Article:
expect([1, 2, 3]).to.part.include([1, 4]);
expect([[1], [2]]).to.deep.include([[1]]);
 
expect({ a: 1, b: 2, c: 3 }).to.include('a');
expect({ a: 1, b: 2, c: 3 }).to.include(['a', 'c']);
expect({ a: 1, b: 2, c: 3 }).to.only.include(['a', 'b', 'c']);
expect({ a: 1, b: 2, c: 3 }).to.include({ a: 1 });
expect({ a: 1, b: 2, c: 3 }).to.include({ a: 1, c: 3 });
expect({ a: 1, b: 2, c: 3 }).to.part.include({ a: 1, d: 4 });
expect({ a: 1, b: 2, c: 3 }).to.only.include({ a: 1, b: 2, c: 3 });
expect({ a: [1], b: [2], c: [3] }).to.deep.include({ a: [1], c: [3] });

Aliases: startsWith(),

Asserts that the reference value (a string) starts with the provided value where:

  • value - a string.

Note that this assertion is case sensitive.

var Code = require('code');
var expect = Code.expect;
 
expect('https://example.org/secure').to.startWith('https://');

Aliases: endsWith(),

Asserts that the reference value (a string) ends with the provided value where:

  • value - a string.

Note that this assertion is case sensitive.

var Code = require('code');
var expect = Code.expect;
 
expect('http://example.org/relative').to.endWith('/relative');

Aliases: exists

Asserts that the reference value exists (not null or undefined).

var Code = require('code');
var expect = Code.expect;
 
expect(4).to.exist();
expect(null).to.not.exist();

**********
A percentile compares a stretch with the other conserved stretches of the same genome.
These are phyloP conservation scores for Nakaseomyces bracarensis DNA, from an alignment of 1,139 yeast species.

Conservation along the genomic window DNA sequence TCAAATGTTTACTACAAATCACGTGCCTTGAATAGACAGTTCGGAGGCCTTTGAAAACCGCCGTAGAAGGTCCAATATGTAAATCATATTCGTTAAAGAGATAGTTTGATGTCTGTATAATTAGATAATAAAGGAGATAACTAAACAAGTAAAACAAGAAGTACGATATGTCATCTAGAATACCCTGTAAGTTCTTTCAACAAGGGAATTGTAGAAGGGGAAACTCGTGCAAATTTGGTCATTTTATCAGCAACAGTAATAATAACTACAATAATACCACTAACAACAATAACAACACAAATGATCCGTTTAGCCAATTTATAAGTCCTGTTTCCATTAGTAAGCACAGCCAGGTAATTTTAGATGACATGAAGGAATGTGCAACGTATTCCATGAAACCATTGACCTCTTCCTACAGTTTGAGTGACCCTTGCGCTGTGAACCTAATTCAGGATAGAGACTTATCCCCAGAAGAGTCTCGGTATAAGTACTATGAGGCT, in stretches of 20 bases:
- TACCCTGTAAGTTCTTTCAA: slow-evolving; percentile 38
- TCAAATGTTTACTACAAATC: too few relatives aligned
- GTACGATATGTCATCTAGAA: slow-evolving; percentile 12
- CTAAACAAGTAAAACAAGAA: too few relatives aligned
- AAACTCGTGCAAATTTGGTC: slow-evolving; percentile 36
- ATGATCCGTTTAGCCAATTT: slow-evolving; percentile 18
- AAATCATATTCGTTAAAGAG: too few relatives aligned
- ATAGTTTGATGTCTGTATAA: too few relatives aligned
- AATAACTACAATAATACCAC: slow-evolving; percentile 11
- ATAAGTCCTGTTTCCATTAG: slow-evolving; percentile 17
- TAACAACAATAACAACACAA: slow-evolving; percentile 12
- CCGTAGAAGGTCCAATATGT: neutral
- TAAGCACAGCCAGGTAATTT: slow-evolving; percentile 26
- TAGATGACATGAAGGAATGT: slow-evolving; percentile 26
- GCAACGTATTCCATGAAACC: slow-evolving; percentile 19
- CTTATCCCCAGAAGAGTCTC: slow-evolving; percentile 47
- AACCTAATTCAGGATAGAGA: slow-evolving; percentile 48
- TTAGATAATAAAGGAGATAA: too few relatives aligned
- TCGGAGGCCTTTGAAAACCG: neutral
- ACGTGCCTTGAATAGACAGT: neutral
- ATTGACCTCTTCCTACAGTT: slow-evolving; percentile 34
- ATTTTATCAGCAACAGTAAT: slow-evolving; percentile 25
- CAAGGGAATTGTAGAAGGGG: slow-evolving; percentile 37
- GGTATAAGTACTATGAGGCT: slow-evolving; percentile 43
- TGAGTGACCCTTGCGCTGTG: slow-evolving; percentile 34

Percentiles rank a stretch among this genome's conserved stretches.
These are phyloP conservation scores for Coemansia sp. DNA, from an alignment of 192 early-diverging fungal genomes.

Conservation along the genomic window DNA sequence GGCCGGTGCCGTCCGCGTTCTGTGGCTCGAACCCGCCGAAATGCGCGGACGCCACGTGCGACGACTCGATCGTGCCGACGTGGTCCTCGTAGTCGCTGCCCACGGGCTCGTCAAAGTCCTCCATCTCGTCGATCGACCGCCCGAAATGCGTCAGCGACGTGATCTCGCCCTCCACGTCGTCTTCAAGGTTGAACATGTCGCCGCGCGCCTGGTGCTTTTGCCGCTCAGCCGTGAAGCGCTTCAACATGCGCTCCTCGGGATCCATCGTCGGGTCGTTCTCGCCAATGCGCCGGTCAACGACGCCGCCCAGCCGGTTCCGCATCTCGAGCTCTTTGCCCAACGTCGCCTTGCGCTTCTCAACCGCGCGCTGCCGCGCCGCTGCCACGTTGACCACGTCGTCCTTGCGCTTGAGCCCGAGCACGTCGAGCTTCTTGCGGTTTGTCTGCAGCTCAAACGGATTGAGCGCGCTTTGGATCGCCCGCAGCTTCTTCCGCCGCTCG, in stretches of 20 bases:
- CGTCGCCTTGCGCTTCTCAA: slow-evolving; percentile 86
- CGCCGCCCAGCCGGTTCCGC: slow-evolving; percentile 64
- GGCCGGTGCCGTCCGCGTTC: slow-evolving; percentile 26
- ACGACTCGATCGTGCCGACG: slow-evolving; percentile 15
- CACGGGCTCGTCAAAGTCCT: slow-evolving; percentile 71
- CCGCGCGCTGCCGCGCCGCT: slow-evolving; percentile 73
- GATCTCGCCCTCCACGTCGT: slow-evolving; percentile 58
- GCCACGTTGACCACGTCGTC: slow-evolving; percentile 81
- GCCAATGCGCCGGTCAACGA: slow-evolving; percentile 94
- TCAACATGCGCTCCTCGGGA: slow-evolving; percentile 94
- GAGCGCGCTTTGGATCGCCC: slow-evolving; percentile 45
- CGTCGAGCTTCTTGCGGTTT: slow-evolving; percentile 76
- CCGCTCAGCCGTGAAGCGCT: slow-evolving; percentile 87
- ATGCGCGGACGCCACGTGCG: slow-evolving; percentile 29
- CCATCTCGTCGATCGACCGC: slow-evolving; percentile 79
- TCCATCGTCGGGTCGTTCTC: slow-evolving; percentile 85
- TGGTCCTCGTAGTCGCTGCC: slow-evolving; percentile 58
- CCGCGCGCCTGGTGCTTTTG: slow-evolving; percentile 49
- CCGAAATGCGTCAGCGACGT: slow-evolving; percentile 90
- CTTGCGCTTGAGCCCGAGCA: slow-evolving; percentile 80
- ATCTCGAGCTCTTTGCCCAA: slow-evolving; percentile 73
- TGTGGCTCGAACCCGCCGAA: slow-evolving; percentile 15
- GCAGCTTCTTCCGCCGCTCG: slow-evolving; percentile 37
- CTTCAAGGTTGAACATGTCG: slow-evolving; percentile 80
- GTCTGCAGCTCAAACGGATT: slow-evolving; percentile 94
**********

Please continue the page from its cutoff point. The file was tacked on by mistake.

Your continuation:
Asserts that the reference value has a length property equal to zero or an object with no keys.

var Code = require('code');
var expect = Code.expect;
 
expect('abc').to.be.empty();

Asserts that the reference value has a length property matching the provided size or an object with the specified number of keys where:

  • size - the required size.
var Code = require('code');
var expect = Code.expect;
 
expect('abcd').to.have.length(4);

Aliases: equals()

Asserts that the reference value equals the provided value (deep is required to compare non-literal types) where:

  • value - the value to compare to.
  • options - optional object specifying comparison options. This is only used on deep comparisons, and is ignored otherwise.
var Code = require('code');
var expect = Code.expect;
 
expect(5).to.equal(5);
expect({ a: 1 }).to.deep.equal({ a: 1 });

Deep comparisons are performed using Hoek.deepEqual(). The optional options argument is passed directly to Hoek.deepEqual(). An example deep comparison which ignores object prototypes is shown below.